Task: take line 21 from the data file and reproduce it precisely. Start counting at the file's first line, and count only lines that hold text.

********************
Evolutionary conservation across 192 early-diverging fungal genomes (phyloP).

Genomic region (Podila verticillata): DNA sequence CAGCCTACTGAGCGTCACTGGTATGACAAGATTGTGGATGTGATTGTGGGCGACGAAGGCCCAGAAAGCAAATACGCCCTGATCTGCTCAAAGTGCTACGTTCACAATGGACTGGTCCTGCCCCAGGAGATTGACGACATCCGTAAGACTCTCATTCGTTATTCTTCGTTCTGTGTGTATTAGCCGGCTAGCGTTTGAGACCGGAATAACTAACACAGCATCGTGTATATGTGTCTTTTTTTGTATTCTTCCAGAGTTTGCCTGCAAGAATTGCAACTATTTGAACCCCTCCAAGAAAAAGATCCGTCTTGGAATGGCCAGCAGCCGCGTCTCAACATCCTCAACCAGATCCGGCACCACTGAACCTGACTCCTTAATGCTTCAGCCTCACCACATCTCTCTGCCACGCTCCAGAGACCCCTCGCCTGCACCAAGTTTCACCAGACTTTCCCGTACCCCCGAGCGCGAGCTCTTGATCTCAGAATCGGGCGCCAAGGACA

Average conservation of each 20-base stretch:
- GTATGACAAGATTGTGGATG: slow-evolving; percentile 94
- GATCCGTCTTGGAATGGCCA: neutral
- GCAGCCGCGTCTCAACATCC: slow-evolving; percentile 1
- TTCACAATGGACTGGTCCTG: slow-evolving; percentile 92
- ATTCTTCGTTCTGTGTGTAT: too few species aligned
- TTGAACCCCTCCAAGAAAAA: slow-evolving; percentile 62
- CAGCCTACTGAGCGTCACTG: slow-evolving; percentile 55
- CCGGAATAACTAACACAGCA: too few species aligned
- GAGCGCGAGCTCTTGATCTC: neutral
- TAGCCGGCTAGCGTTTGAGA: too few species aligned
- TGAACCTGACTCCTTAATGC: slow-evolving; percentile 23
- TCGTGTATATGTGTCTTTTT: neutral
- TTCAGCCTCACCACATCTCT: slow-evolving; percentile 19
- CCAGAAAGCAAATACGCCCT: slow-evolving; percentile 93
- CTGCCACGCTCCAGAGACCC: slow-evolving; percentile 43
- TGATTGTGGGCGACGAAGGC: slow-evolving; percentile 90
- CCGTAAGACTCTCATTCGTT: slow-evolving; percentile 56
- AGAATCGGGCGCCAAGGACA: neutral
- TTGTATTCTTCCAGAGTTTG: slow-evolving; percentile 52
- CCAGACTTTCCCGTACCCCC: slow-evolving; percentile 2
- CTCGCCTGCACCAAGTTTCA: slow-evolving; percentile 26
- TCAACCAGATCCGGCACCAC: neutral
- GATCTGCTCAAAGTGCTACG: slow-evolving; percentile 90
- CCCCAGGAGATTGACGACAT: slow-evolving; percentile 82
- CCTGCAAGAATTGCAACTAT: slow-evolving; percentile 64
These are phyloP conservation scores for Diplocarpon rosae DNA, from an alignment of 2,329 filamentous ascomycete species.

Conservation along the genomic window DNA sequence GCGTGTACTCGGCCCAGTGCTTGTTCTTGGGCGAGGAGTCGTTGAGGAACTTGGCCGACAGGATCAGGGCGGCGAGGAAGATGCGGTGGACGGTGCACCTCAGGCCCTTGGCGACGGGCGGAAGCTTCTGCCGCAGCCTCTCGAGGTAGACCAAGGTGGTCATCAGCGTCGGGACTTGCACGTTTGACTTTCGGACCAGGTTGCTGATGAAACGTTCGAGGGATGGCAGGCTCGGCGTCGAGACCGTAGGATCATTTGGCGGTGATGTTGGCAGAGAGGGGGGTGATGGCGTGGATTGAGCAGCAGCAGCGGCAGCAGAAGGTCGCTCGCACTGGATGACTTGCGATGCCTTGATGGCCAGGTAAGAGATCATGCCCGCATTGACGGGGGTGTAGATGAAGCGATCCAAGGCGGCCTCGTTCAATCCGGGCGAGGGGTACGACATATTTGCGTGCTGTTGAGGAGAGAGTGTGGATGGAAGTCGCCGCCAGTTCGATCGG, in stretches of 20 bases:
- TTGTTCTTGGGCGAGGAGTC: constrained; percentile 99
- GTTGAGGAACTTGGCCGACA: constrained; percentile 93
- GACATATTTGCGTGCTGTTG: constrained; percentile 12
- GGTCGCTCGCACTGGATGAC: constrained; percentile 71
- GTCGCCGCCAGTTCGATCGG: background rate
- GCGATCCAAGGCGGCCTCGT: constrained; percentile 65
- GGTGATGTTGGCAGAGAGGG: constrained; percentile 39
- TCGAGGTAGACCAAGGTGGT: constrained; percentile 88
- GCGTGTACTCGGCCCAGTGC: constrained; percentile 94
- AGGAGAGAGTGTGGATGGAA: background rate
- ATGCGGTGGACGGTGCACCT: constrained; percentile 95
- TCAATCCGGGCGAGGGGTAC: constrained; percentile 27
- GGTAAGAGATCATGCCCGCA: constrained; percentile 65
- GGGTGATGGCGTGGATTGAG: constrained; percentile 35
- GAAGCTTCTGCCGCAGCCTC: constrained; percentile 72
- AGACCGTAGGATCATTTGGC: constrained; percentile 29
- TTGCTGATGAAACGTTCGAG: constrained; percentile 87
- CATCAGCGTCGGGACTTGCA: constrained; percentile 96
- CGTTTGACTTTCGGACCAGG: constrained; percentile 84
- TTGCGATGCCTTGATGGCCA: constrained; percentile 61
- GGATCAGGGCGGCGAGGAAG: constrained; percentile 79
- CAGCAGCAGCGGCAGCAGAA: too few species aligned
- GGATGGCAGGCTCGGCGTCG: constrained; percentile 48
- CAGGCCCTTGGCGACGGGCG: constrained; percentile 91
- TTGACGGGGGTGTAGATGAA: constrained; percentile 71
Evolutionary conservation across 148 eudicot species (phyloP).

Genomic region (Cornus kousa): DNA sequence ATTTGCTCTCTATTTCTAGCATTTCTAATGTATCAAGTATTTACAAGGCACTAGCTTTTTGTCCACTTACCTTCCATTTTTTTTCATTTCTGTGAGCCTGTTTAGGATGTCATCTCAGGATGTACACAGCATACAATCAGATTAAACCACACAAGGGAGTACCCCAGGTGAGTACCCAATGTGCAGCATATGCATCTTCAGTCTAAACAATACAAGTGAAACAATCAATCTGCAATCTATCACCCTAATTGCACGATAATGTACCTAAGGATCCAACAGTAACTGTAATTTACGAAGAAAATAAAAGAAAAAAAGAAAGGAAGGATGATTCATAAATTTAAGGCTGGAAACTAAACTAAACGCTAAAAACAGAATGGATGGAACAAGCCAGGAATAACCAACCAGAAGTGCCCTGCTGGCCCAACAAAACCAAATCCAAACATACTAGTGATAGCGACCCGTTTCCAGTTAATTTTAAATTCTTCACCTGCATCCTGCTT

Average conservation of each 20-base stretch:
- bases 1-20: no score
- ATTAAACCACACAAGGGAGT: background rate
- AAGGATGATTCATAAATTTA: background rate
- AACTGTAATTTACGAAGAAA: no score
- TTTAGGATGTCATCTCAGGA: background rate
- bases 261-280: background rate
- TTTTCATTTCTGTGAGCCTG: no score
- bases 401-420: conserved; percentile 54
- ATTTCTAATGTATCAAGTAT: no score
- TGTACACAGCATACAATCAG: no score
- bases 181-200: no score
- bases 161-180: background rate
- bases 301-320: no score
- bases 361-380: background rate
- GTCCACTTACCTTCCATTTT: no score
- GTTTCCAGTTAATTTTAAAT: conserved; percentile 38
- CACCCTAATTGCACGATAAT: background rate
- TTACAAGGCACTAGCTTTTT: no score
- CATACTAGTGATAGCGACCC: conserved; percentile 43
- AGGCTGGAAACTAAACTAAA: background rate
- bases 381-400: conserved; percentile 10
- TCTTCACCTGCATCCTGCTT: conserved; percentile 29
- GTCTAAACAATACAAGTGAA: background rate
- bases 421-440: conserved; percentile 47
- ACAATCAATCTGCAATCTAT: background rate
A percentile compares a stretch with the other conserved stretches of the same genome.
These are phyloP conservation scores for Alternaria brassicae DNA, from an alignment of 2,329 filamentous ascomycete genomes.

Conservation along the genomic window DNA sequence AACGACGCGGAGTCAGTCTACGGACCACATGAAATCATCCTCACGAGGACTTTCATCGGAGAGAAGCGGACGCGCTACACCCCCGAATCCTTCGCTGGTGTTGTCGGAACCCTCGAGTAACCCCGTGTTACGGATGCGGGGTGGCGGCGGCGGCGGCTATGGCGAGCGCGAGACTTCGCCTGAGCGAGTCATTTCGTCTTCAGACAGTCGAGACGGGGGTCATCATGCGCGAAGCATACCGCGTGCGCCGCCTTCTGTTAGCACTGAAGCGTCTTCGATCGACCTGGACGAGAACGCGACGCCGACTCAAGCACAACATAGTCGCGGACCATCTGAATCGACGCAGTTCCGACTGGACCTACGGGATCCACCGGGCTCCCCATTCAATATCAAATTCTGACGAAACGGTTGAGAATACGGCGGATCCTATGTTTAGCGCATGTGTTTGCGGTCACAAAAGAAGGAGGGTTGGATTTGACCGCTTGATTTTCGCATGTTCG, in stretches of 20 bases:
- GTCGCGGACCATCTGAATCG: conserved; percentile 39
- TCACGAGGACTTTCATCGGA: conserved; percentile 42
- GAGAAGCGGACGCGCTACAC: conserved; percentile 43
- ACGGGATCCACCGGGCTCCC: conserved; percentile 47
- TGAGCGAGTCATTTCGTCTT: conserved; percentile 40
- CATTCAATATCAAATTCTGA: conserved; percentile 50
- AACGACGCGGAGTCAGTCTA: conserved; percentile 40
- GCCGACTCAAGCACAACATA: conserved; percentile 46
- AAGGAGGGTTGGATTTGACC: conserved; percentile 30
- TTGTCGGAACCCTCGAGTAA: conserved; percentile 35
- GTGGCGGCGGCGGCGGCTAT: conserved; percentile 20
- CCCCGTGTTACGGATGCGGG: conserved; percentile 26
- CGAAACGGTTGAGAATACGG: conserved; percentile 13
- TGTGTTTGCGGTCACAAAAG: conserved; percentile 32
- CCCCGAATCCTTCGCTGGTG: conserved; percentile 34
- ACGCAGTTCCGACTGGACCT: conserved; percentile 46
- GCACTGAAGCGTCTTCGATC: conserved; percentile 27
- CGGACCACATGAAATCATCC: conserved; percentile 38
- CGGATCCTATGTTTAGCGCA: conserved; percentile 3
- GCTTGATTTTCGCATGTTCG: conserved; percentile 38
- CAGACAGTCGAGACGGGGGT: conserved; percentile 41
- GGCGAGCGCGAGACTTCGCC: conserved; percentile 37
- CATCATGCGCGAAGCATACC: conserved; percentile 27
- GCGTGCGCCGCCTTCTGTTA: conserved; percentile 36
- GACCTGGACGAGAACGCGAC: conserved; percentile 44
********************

- AGAATCGGGCGCCAAGGACA: neutral